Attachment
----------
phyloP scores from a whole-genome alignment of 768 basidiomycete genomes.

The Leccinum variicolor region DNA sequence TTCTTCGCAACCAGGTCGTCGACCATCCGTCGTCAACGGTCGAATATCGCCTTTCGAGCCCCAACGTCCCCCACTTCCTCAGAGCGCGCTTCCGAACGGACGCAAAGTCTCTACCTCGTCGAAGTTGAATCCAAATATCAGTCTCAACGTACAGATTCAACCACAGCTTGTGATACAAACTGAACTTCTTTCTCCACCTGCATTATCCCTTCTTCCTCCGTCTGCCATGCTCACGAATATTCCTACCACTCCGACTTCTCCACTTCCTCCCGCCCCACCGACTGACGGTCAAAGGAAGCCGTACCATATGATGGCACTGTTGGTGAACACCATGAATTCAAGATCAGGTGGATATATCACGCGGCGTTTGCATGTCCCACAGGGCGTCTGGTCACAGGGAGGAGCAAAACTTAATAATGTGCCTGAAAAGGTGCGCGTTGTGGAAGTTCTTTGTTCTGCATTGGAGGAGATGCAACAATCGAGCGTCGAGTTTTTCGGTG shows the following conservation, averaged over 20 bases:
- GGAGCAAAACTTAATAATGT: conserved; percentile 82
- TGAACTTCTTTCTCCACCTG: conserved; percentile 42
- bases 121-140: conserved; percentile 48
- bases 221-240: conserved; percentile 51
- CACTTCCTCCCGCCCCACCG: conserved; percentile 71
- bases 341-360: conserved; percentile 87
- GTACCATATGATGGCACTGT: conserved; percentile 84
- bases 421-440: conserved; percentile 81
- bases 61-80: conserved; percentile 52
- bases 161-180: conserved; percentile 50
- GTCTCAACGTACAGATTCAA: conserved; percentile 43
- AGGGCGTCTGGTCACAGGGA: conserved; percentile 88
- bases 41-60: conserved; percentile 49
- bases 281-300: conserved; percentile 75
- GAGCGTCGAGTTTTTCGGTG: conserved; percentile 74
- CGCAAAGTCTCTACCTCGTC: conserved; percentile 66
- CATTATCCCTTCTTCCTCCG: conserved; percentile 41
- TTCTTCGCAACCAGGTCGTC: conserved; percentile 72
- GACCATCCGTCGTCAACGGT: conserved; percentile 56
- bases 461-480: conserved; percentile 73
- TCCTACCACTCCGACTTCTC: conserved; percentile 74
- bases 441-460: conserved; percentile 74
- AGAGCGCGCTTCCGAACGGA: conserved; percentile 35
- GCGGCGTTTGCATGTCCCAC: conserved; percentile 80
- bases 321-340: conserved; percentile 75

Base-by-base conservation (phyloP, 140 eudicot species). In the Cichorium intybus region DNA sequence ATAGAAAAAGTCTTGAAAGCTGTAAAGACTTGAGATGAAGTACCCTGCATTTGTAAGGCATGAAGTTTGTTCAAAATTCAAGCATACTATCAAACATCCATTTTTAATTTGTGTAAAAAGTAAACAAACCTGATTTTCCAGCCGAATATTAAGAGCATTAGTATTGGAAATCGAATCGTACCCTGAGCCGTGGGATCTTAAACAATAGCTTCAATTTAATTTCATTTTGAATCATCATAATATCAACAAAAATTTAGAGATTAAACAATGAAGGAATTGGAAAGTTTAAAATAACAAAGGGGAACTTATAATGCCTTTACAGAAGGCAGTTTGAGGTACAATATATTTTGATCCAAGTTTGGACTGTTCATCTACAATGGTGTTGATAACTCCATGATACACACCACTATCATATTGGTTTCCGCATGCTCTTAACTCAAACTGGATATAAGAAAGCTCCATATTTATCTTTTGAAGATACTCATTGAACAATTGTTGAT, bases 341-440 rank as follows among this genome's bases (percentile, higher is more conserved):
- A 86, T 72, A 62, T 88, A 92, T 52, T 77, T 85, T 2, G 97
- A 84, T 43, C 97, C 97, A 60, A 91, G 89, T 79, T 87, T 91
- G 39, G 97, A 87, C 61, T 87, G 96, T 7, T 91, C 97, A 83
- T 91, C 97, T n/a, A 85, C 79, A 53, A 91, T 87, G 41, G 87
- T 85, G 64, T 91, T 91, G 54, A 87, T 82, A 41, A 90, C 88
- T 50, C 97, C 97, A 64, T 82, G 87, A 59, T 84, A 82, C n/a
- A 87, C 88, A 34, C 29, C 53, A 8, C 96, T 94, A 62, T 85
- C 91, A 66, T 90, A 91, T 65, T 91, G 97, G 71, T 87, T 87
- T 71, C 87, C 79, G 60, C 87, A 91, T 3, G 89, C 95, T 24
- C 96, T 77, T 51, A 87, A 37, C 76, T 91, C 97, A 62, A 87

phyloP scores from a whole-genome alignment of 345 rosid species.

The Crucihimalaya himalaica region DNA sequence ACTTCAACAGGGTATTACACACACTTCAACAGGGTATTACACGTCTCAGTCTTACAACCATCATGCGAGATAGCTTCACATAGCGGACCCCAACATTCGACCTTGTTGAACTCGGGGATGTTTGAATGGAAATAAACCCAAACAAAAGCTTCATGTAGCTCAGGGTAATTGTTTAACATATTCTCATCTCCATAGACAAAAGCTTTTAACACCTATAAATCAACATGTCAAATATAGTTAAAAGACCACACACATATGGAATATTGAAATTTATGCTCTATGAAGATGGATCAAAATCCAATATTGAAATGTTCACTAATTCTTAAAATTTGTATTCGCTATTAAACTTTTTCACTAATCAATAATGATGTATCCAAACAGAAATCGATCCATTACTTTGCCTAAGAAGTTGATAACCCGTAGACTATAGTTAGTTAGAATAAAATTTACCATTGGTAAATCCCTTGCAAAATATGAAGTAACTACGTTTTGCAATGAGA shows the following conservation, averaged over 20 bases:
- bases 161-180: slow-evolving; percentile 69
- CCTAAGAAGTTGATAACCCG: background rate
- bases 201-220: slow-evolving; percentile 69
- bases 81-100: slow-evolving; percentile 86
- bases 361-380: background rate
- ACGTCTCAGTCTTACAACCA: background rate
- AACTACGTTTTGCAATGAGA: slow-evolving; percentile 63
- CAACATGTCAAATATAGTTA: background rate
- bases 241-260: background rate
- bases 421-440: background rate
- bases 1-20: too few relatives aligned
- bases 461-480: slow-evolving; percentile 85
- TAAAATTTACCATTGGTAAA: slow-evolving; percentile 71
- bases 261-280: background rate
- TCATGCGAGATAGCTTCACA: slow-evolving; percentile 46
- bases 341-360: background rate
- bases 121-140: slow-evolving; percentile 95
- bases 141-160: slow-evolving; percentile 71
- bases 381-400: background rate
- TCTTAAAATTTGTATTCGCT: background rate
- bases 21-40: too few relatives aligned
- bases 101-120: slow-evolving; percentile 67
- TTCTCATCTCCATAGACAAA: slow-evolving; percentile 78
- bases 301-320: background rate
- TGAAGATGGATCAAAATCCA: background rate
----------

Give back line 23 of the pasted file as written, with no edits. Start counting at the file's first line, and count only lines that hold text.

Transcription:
- TCCTACCACTCCGACTTCTC: conserved; percentile 74